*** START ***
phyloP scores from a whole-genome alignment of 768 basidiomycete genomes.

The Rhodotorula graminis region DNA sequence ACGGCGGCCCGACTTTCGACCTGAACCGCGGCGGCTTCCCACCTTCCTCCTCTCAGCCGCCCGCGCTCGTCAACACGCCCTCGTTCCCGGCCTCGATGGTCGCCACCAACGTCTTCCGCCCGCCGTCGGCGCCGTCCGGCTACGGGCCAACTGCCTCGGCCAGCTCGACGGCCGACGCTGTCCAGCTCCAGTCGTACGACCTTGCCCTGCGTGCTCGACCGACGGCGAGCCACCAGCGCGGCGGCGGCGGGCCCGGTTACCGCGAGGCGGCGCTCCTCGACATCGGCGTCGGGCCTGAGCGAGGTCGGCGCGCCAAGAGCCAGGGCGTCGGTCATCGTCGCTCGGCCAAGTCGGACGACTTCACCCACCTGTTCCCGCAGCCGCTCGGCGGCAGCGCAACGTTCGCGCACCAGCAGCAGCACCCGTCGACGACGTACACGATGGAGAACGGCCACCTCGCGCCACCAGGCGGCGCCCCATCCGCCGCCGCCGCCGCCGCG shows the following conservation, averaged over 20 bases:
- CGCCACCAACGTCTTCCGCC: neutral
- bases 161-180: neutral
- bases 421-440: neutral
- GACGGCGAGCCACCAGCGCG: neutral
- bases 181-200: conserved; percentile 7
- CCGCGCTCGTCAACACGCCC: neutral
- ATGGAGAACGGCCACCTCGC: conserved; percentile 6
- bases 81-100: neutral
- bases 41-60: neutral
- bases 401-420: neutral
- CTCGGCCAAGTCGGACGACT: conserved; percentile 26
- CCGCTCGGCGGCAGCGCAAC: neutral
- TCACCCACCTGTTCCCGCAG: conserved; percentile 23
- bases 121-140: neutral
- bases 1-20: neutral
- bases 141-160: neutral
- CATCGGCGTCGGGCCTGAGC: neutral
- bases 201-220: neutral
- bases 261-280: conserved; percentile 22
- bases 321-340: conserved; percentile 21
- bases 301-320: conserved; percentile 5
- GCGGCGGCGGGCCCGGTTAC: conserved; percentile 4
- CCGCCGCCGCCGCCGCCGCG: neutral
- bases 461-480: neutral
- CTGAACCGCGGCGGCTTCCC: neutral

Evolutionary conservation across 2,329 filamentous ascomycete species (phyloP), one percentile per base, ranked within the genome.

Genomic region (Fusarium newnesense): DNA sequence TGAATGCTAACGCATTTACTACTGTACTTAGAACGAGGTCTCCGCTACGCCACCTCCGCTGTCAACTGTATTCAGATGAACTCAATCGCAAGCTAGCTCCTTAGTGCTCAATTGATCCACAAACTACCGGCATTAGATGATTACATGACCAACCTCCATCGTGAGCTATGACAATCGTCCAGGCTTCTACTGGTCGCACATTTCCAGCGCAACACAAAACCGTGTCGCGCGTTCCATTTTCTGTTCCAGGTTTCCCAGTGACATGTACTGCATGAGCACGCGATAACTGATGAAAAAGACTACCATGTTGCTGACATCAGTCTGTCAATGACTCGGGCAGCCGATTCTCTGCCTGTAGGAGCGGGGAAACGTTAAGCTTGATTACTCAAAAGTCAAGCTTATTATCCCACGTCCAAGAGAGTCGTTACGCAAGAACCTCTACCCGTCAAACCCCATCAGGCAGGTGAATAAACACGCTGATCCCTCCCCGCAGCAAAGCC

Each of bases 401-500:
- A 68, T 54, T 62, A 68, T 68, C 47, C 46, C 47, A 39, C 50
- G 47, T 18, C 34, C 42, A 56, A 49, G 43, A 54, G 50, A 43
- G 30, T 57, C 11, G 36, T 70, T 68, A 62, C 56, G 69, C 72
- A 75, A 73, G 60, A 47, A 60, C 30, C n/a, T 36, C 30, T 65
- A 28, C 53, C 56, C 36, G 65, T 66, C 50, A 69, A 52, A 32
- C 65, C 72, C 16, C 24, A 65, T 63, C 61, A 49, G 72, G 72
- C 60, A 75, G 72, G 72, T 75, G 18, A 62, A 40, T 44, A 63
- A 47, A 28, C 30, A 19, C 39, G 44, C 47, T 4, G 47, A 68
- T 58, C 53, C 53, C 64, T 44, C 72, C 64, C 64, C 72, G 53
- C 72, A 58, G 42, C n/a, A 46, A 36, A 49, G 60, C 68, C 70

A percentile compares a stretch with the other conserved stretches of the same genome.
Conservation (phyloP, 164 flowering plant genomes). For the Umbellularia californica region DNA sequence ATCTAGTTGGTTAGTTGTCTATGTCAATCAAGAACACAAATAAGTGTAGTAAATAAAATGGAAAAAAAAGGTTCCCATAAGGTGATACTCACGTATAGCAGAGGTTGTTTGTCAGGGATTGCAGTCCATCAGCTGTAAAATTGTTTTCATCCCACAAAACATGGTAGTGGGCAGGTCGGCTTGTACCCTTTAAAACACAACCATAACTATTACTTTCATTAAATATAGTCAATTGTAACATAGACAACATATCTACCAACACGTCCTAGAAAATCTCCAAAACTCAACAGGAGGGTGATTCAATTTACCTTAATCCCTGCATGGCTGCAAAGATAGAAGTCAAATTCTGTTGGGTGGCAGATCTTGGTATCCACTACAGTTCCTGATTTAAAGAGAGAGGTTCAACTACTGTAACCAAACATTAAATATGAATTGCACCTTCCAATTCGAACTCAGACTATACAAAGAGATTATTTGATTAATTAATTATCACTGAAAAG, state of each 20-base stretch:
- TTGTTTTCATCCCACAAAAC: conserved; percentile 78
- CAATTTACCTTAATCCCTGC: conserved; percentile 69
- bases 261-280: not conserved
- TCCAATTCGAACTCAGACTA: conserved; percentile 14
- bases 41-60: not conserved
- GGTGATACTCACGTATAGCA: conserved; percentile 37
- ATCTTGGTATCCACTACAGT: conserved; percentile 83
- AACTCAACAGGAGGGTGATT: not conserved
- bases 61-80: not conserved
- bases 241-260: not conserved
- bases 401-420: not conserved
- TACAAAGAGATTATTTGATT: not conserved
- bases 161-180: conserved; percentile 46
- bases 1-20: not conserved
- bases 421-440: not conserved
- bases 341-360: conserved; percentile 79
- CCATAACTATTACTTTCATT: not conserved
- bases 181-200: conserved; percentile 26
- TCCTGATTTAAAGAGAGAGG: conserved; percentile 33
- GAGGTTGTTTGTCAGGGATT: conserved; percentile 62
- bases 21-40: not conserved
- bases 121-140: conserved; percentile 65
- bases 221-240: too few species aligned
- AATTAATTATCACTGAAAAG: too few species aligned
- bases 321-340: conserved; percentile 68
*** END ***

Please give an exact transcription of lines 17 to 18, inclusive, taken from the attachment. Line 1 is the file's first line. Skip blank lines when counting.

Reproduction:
- bases 1-20: neutral
- bases 141-160: neutral